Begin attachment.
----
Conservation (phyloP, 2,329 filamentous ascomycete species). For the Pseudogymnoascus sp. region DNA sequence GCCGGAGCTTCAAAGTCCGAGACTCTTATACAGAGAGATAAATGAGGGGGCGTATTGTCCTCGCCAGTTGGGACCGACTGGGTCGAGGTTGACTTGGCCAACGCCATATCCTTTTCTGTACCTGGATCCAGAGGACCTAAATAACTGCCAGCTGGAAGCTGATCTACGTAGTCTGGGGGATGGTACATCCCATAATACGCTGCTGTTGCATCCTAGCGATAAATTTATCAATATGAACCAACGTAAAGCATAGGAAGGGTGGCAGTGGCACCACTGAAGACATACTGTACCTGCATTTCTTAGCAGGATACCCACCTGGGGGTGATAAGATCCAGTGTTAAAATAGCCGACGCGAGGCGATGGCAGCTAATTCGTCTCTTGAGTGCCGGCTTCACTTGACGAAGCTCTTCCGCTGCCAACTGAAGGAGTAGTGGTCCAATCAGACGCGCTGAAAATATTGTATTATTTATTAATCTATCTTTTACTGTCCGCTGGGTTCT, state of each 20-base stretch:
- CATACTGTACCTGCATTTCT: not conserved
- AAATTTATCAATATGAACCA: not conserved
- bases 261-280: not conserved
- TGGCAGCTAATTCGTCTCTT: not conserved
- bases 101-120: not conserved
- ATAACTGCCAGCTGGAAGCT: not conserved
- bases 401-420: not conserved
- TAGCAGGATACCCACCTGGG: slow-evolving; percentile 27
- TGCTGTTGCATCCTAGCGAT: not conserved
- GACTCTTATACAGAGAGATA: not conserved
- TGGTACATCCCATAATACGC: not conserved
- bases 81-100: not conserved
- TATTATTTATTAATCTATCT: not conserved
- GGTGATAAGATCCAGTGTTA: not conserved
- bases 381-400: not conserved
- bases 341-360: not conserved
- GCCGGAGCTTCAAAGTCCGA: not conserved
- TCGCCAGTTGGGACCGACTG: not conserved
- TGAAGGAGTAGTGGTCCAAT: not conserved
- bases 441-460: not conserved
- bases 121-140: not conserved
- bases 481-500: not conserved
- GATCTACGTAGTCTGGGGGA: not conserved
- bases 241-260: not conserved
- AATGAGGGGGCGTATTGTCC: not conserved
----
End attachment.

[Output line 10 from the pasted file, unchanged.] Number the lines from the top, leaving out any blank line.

- TGCTGTTGCATCCTAGCGAT: not conserved